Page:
Fantasy novel, third in the Sword of Shadows series following A Cavern of Black Ice (1999) and A Fortress of Grey Ice (2002).
Tor's site has this description (which calls it Volume 3 of 5) and an excerpt.
Miller, Karen :
The Awakened Mage
(Orbit 9780316067812, $6.99, 712pp, mass market paperback, October 2007)
Fantasy novel, second book in the "Kingmaker, Kingbreaker" duology, following The Innocent Mage published last month, about a fisherman's son who finds a job in the royal palace.
The author's website has links to a description (the book's original title was Innocence Lost) and an extract.
Monette, Sarah, & Elizabeth Bear :
A Companion to Wolves
(Tor 978-0-7653-1816-9, $24.95, 302pp, hardcover, October 2007, jacket illustration Cliff Nielsen)
Fantasy novel set in a land where warriors telepathically bond with wolfcarls to protect their land from trolls.
Tor's site has this description.
Amazon's 'search inside' feature includes an excerpt.
Amazon has the starred Publishers Weekly review, from its August 20th issue, which says the authors "subvert the telepathic animal companion subgenre so thoroughly that it may never be the same." The review concludes "The meticulously crafted setting and powerful, often moving rendition of characters and relationships -- human and nonhuman alike -- result in a brutal and beautiful novel about the meaning of honor. Never blushing as they consider the ultimate sociological, sexual and moral underpinnings of a 'what-if' often treated as coy wish-fulfillment fantasy, the authors have boldly created a fascinating world that begs further exploration."
Faren Miller reviews the book in the October issue of Locus Magazine: "A Companion to Wolves provides a vivid and remarkably believable experience of the Nordic fantasy world - another insider's view, with none of the formal distancing of epic prose."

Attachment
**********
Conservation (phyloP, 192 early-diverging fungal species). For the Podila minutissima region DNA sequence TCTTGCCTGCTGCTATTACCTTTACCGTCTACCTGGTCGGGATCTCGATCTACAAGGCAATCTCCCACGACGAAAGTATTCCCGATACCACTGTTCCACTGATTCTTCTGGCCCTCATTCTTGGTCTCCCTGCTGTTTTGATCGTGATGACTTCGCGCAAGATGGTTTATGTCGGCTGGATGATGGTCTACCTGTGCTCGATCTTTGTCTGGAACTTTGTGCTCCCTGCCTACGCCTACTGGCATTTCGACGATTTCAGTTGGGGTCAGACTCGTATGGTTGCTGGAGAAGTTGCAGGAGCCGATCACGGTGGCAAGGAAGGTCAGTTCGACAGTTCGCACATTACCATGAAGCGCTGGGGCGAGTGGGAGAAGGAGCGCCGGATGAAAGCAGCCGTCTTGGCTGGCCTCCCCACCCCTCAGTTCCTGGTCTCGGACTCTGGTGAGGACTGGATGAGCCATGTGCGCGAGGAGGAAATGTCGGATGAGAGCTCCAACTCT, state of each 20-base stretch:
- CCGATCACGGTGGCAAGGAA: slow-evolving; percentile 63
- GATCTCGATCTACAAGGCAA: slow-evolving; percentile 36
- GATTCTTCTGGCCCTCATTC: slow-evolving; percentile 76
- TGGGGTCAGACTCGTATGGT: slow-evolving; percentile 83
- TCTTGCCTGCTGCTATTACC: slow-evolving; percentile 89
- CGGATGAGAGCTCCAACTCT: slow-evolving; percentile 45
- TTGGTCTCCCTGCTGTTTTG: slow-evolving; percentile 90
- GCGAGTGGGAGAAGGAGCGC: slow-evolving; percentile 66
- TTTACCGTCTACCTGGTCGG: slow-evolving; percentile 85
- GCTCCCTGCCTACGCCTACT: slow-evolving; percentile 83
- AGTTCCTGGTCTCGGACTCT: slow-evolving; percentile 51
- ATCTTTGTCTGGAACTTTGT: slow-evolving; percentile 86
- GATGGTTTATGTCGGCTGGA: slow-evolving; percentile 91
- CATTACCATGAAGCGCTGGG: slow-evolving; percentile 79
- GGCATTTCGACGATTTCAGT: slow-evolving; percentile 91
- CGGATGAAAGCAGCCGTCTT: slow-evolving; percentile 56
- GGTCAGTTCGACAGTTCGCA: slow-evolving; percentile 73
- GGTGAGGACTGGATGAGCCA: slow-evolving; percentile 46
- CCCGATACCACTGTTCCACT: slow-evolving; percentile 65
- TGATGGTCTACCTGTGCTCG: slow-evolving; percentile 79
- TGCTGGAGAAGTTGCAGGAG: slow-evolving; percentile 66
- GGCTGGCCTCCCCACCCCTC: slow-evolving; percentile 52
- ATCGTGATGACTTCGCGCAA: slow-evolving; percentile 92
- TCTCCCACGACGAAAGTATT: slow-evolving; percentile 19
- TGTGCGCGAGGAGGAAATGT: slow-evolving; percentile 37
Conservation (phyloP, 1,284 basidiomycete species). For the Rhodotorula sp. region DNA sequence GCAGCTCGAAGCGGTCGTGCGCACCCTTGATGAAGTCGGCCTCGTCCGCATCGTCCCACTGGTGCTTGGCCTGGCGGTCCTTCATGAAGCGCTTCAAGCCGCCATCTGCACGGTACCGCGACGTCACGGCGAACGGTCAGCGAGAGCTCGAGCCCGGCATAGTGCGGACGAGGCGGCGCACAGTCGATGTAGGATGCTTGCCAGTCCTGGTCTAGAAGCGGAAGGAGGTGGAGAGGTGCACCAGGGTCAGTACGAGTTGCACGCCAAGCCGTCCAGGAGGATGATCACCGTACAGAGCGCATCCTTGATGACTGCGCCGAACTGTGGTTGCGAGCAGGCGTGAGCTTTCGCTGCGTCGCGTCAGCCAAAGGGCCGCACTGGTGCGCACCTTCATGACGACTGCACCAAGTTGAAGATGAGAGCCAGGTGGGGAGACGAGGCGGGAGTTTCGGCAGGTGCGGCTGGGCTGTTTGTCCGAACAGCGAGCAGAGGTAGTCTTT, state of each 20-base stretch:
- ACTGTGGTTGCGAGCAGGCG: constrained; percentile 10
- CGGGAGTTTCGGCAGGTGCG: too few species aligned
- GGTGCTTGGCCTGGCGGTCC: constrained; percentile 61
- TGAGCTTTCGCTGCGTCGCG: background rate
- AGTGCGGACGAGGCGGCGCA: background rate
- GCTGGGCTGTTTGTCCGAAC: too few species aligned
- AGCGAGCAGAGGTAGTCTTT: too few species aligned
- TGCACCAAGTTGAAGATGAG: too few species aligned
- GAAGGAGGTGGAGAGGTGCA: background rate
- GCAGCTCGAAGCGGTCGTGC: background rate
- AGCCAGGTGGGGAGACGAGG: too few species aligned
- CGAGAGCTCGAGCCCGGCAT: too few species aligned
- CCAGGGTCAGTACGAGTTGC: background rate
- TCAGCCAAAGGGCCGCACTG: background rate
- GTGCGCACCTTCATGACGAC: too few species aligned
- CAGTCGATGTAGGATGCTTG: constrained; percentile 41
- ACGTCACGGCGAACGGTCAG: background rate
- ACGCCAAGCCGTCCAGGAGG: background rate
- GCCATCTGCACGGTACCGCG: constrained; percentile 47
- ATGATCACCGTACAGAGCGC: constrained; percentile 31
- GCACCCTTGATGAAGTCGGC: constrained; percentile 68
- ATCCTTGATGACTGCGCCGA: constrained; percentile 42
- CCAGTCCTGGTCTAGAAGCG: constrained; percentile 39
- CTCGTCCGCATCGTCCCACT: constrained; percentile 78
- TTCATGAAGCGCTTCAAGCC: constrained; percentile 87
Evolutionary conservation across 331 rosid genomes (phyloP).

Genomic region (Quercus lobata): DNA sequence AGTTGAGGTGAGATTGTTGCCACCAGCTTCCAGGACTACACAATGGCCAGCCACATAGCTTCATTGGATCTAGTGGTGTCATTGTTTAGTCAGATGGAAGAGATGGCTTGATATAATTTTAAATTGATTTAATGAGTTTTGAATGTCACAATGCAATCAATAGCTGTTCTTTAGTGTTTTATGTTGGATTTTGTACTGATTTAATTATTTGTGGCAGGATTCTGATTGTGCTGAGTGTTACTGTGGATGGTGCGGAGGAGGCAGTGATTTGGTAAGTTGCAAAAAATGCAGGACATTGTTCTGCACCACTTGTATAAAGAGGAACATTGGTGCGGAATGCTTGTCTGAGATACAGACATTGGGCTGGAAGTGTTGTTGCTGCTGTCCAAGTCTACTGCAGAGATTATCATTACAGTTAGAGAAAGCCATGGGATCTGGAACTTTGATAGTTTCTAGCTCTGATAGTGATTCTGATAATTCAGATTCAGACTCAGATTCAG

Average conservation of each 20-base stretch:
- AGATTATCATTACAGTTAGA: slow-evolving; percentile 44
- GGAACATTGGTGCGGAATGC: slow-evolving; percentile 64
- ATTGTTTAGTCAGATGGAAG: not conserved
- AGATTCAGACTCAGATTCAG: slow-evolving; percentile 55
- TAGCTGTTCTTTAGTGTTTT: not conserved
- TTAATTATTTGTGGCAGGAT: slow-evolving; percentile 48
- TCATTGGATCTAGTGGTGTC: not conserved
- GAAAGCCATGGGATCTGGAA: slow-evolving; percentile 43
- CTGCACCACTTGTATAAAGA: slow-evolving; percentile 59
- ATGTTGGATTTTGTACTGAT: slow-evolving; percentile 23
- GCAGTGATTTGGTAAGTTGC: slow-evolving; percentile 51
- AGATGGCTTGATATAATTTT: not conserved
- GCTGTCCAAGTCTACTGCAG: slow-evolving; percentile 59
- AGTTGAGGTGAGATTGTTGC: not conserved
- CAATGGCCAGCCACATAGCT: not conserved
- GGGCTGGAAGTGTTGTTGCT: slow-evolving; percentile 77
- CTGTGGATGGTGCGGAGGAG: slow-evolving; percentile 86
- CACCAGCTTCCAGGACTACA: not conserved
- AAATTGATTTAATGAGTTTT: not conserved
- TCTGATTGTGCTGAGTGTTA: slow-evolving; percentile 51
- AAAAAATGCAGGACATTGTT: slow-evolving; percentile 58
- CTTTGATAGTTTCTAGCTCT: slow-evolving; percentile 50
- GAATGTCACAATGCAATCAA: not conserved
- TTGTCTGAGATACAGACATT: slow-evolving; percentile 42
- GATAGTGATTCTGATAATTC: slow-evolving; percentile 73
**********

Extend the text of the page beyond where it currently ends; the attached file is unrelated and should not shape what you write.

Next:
Niven, Larry, & Edward M. Lerner :
Fleet of Worlds
(Tor 978-0-7653-1825-1, $24.95, 299pp, hardcover, September 2007, jacket art Stephan Martiniere)
SF novel set in Niven's "Known Space" universe, concerning relations between humans and Puppeteers some 200 years before the discovery of the Ringworld.
Tor's website has this description along with links to two podcast interviews with Niven.
Amazon's 'search inside' feature includes an excerpt. Amazon has the Publishers Weekly review, which concludes "Fans of hard SF will be well rewarded."
Russell Letson reviews the book in the October issue of Locus Magazine, concluding "Niven & Lerner have produced a novel that can stand on its own as well as in its role as part of the Known Space franchise. Newbies should enjoy the ride, and long-time fans will have the additional fun of finding behind-the-scenes views of earlier stories..."
Russ, Joanna :
The Country You Have Never Seen
(UK: Liverpool University Press 978-0-85323-869-0, $35, 305pp, trade paperback, June 2007)
Nonfiction collection of reviews, essays, and letters. Most of the reviews were first published in The Magazine of Fantasy & Science Fiction from the late 1960s to 1980. The book includes an index of books and authors reviewed.
The publisher's description is also on the Amazon page. A hardcover edition is also available.